I check my plants for new growth every day. That is the first indicator that they’re healthy and thriving in their new space, in their new pot. Am I giving them enough? Plants are complicated, but the one thing that is true for all species is that every new leaf means you’re doing it right.
Recently, I met a delightful woman with an artist’s heart and a green thumb. I’m certain that few feel the way I do about receiving the gift of cuttings, because in the back of my wannabe-naturalist’s head, even I can’t quite understand the delight I feel as I run my fingers over the new material, feeling its bumps and textures. I delight further in researching the growth habits, the soil acidity, the amount of light it needs. I’m no botanist, but I understand the mechanics.
So, when after all the leaves have fallen away and after weeks of wondering if I’ve managed it, I see new leaves sprouting and new roots reaching into the soil, I secretly squeal with glee that I’ve done a small thing to perpetuate the green in the world.
I am amazed as well that something as lovely as a frangipani begins as a terrifyingly clawed gather of leaves as it reaches for the sun. People are the same. Something very ugly can eventually become something lovely, but it often takes patience, and encouragement and a bit of instinct.
Always keep an eye out for just the tiniest hint…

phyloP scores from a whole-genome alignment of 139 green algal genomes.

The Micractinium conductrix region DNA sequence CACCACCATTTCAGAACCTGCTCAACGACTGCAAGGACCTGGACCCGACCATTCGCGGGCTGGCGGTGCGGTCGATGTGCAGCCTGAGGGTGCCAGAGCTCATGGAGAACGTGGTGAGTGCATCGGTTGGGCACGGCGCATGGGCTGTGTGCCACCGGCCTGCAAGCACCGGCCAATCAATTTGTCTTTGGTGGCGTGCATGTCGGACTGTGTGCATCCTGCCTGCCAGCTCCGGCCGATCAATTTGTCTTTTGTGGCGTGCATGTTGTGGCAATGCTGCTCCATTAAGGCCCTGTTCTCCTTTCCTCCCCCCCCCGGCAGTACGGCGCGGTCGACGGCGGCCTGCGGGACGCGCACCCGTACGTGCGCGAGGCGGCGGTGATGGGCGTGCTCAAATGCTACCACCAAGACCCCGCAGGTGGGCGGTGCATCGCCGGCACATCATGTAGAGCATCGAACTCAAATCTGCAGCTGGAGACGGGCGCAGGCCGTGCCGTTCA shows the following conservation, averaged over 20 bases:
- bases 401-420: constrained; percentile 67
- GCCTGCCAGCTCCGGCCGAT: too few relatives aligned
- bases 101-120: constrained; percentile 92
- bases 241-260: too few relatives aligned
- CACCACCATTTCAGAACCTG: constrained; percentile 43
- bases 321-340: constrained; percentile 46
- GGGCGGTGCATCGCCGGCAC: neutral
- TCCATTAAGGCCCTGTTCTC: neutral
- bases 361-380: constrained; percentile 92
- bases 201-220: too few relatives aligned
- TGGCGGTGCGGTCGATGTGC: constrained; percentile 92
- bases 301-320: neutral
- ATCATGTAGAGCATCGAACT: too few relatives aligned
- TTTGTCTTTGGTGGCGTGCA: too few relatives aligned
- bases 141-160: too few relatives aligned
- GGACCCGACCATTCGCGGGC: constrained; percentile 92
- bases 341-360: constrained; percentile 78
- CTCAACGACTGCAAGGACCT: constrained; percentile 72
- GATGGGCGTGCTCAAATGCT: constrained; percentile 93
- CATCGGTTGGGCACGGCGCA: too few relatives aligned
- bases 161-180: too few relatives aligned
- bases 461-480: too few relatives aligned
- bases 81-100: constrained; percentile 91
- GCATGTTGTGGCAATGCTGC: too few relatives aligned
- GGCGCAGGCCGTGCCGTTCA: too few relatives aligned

In 1998, I bought a little African Violet for my newly acquired apartment. The only bathroom was tucked away at the top of th stairs, functional and uncomplicated, as they were designed in 1928. The hurricane-proofed, cinder block walls made for a deep window sill in the shower, and here is where I put the 4″ plastic starter pot, overflowing with deep green, velvety leaves and royal purple flowers.
African Violets love east/west light. In the right environment, they need little care and they will last years and years. Somehow, I happened upon a plant that is perfectly suited for my pale green thumb. Every time I need to undo some kind of stress, especially that particular type caused by narcissistic, careless humans, I go over to my violets and inspect them. I remove dying leaves. I check the soil to make sure that it is just moist enough. I nervously and reluctantly repot if it is “necked.” And then, when I see them bloom, I breathe deeply a satisfaction that surprises even me. I now have 7 flourishing plants, two of which are the result of my own propagating efforts.
There is a school of thought, a philosophy, even a science called sun gazing. It expresses that idea that we are physiologically connected to the sun and everything that grows from it. It’s a bit new-agey, but to me, it makes sense that we are connected to the planet in a very organic way. That, I surmise, is why tending to and breathing on my violets has such a zen effect on me. Everyone should find some plant with which they connect. It’s good for the soul.